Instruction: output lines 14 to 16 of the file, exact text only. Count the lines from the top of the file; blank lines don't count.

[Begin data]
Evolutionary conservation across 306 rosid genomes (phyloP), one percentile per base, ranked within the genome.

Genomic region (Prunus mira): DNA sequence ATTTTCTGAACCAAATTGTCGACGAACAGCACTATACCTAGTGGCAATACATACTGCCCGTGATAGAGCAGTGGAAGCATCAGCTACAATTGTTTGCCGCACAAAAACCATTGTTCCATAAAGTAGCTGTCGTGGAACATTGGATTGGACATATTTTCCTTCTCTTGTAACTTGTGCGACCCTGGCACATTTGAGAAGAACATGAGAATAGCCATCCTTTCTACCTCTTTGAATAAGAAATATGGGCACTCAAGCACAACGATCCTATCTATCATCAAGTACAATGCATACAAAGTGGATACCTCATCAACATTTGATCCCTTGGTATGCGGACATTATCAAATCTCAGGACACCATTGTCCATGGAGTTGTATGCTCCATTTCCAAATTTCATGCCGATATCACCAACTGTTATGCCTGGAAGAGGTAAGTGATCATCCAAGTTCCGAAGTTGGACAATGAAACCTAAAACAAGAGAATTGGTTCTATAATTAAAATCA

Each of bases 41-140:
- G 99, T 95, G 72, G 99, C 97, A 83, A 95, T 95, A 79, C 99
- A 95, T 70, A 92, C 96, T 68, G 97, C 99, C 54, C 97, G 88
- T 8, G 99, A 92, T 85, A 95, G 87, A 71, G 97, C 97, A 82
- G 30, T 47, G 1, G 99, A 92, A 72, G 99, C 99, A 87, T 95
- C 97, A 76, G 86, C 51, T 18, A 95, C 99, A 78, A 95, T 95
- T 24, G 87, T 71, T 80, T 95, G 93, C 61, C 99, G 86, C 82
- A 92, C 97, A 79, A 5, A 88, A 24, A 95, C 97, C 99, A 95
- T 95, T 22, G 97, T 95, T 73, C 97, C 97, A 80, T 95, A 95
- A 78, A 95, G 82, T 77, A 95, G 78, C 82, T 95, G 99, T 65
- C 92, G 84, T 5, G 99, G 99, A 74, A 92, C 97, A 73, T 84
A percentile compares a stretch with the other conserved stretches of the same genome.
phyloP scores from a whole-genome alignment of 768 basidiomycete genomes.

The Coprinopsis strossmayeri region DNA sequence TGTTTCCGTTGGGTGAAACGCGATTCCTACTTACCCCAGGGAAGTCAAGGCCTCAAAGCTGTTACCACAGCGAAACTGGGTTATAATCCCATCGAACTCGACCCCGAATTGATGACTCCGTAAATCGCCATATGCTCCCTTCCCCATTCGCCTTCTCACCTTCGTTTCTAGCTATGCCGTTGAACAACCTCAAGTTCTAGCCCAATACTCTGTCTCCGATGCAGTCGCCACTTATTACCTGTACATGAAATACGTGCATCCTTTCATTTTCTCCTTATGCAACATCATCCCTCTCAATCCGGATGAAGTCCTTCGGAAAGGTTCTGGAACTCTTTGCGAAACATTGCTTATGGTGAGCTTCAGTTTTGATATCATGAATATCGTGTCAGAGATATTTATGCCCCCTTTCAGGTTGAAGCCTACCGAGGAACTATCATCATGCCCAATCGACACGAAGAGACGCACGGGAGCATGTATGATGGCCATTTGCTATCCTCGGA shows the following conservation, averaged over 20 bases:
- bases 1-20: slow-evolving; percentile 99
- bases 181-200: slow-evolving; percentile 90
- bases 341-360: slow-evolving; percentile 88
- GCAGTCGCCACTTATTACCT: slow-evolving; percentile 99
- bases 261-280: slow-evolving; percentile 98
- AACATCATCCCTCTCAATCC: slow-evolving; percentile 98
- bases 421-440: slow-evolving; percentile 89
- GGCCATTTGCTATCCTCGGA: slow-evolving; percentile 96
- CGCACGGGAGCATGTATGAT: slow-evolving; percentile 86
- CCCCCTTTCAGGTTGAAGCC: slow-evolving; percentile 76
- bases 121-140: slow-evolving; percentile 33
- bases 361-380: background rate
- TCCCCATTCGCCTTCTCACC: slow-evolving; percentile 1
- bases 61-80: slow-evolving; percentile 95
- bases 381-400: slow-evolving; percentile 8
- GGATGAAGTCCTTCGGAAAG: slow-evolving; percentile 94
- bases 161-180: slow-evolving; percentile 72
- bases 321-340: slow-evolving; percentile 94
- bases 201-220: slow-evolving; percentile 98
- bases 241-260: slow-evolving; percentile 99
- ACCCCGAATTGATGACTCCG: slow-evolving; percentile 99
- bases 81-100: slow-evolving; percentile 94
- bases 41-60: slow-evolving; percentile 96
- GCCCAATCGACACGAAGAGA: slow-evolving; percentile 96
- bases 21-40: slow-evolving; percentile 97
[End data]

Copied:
A percentile compares a stretch with the other conserved stretches of the same genome.
phyloP scores from a whole-genome alignment of 768 basidiomycete genomes.

The Coprinopsis strossmayeri region DNA sequence TGTTTCCGTTGGGTGAAACGCGATTCCTACTTACCCCAGGGAAGTCAAGGCCTCAAAGCTGTTACCACAGCGAAACTGGGTTATAATCCCATCGAACTCGACCCCGAATTGATGACTCCGTAAATCGCCATATGCTCCCTTCCCCATTCGCCTTCTCACCTTCGTTTCTAGCTATGCCGTTGAACAACCTCAAGTTCTAGCCCAATACTCTGTCTCCGATGCAGTCGCCACTTATTACCTGTACATGAAATACGTGCATCCTTTCATTTTCTCCTTATGCAACATCATCCCTCTCAATCCGGATGAAGTCCTTCGGAAAGGTTCTGGAACTCTTTGCGAAACATTGCTTATGGTGAGCTTCAGTTTTGATATCATGAATATCGTGTCAGAGATATTTATGCCCCCTTTCAGGTTGAAGCCTACCGAGGAACTATCATCATGCCCAATCGACACGAAGAGACGCACGGGAGCATGTATGATGGCCATTTGCTATCCTCGGA shows the following conservation, averaged over 20 bases: